Problems Communicating Science to Family? It’s Not Them, It’s You.

Dear Dora: Communicating Science to Family?Dear Dora,

My parents are both non-scientists and have no idea what I do, despite hours of attempted explanations. Am I a jerk for getting frustrated at their lack of ability to grasp my project?

-Short fuse, graduate student


Dear Short fuse,

I knew someone in graduate school, who came from a Caribbean Island. For him, going home was, literally, like going on vacation. He was one of five children, and the only one in his family who became a scientist. After he wrote his thesis (in Chemistry) he brought it home to his parents. His father began reading it while sitting on the beach and, after a few minutes, fell into a deep sleep. My friend got the message and did not attempt to share his scientific endeavors anymore.

Clearly, this is an exaggerated example, because most of us scientists (especially if we are sleep-deprived), would probably doze off reading scientific papers on the beach. If the paper is not within our expertise, our attention span will be even shorter.

Your parents are not the only non-scientists who are curious about what scientists do. Many graduate students get asked by relatives (any upcoming Thanksgiving dinners?) about their research. They especially want to know how your research applies to their lives. One of the reasons it can be frustrating to explain your research to non-scientists, is that they are not familiar with terms and concepts that you take for granted. I have been asked (even by scientists, in physics): What is an assay? What is an aliquot? What kind of cell is an endoplasmic reticulum?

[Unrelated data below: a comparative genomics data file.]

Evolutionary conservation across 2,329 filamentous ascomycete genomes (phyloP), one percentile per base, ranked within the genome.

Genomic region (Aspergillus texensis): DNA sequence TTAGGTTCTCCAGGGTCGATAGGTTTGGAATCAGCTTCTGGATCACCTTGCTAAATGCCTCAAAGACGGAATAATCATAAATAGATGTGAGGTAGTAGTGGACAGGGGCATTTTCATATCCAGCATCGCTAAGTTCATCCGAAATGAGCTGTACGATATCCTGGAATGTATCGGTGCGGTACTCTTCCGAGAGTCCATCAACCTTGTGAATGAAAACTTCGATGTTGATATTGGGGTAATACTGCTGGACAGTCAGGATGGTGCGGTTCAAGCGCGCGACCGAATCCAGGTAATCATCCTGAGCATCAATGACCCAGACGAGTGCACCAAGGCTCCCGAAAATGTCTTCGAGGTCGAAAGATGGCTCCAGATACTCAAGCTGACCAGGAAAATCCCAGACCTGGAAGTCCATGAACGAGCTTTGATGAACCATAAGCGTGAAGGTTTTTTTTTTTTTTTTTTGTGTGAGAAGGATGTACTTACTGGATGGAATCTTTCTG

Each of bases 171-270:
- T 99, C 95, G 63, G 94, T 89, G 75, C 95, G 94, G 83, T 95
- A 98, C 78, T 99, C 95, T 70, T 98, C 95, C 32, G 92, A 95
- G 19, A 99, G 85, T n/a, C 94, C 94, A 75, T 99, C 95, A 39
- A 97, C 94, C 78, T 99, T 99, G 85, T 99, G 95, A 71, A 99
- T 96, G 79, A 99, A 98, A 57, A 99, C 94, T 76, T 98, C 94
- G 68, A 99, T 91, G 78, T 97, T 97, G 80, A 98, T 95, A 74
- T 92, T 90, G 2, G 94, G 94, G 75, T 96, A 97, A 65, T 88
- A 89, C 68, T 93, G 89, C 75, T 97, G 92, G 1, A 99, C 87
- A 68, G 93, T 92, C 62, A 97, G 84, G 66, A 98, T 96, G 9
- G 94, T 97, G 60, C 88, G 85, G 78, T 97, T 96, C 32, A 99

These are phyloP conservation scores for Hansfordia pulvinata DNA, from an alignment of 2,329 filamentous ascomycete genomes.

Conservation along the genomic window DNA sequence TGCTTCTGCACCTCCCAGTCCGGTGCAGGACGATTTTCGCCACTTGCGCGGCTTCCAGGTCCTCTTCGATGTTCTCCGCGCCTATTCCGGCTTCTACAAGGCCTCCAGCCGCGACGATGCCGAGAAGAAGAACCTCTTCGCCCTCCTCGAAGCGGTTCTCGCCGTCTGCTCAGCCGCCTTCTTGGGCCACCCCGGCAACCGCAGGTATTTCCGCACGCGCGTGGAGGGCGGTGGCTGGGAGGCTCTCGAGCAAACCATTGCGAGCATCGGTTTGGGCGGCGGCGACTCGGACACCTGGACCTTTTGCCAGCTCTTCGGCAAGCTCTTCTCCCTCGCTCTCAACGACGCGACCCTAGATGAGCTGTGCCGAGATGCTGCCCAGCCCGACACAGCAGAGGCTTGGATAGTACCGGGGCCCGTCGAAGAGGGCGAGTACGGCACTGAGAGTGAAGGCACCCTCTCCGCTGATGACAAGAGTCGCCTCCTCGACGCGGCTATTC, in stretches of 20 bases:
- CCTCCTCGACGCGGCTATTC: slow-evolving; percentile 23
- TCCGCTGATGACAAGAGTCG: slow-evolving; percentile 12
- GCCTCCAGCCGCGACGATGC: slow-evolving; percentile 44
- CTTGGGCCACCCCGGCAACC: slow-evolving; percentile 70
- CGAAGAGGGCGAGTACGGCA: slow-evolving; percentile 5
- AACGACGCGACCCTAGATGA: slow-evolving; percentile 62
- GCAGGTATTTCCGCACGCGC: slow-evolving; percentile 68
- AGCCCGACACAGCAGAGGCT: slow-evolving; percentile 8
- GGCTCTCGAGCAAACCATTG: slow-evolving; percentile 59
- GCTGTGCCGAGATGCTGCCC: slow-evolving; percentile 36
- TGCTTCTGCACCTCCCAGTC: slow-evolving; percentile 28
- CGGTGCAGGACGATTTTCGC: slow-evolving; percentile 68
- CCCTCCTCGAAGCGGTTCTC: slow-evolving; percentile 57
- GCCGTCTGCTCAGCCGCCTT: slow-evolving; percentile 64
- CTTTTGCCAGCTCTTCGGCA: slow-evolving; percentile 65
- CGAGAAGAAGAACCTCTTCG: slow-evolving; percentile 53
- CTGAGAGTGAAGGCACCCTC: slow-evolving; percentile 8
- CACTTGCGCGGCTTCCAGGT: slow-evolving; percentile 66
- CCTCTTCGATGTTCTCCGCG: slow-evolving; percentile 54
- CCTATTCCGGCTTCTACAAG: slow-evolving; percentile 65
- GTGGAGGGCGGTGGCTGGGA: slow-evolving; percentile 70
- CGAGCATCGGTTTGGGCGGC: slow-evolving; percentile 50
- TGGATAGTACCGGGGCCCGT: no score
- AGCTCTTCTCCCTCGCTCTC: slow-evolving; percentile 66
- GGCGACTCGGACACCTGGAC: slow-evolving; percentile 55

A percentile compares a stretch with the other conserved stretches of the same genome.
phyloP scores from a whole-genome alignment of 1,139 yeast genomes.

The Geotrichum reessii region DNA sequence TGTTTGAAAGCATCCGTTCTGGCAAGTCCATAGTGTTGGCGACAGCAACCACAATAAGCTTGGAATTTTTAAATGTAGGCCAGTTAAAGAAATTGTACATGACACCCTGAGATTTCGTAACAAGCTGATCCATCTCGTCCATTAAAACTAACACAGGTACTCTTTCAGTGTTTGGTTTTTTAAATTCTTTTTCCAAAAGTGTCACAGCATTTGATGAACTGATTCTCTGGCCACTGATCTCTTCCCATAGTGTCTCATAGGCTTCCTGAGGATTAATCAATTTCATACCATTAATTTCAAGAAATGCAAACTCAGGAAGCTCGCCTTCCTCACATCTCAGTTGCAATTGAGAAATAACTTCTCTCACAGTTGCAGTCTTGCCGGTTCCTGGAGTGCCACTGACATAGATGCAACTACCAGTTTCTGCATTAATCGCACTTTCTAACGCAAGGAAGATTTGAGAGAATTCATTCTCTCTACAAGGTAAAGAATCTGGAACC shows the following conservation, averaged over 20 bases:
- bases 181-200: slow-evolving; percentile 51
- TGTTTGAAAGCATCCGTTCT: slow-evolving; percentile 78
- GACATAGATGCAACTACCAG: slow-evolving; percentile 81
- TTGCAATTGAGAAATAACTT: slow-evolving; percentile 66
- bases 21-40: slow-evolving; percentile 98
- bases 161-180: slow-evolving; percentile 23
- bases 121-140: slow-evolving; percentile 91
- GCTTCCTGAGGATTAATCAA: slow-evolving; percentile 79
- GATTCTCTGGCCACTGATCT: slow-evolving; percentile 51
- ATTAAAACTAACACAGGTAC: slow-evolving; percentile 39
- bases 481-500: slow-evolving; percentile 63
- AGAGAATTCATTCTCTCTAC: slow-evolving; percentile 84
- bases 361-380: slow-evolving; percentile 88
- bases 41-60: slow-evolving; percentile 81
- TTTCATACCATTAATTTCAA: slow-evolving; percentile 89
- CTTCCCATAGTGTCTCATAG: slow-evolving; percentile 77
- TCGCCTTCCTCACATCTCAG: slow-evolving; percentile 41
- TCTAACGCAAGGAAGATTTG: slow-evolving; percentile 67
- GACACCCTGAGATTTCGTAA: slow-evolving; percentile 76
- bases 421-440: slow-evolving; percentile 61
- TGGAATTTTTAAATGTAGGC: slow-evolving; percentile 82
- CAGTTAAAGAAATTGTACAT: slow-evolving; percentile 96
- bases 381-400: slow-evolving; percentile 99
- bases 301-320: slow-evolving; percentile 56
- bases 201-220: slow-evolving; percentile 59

Sometimes explaining your work to scientists who are not in your area can be even more frustrating (even annoying) when they try to outsmart you with questions such as: “Why do you do all the modeling and statistical analysis? Can’t you just write a Matlab code to do all the work for you?” or “Why do you do experiments? Don’t cells follow the laws of physics? It seems like you should be able to write a model that will predict what will happen, rather than having to actually do experiments.” All valid questions to be sure.

Since many nonscientists will ask you what you do, it is best to come up with a 5 minute elevator pitch about your research that everyone can understand. It is easiest to start with the big picture (e.g. what disease you are targeting) and then a little about your strategy and methods. When you apply for jobs, there is a chance that you will be interviewing at companies who do very different work, and you will need a clear concise explanation for them too.


Dora Farkas, Ph.D. is the author “The Smart Way to Your Ph.D.:200 Secrets from 100 Graduates,” and the founder of PhDNet, an online community for graduate students and PhDs. You will find links to her book, monthly newsletters, and discussion board on her site. Send your questions to [email protected] and keep an eye out for them in an upcoming issue!


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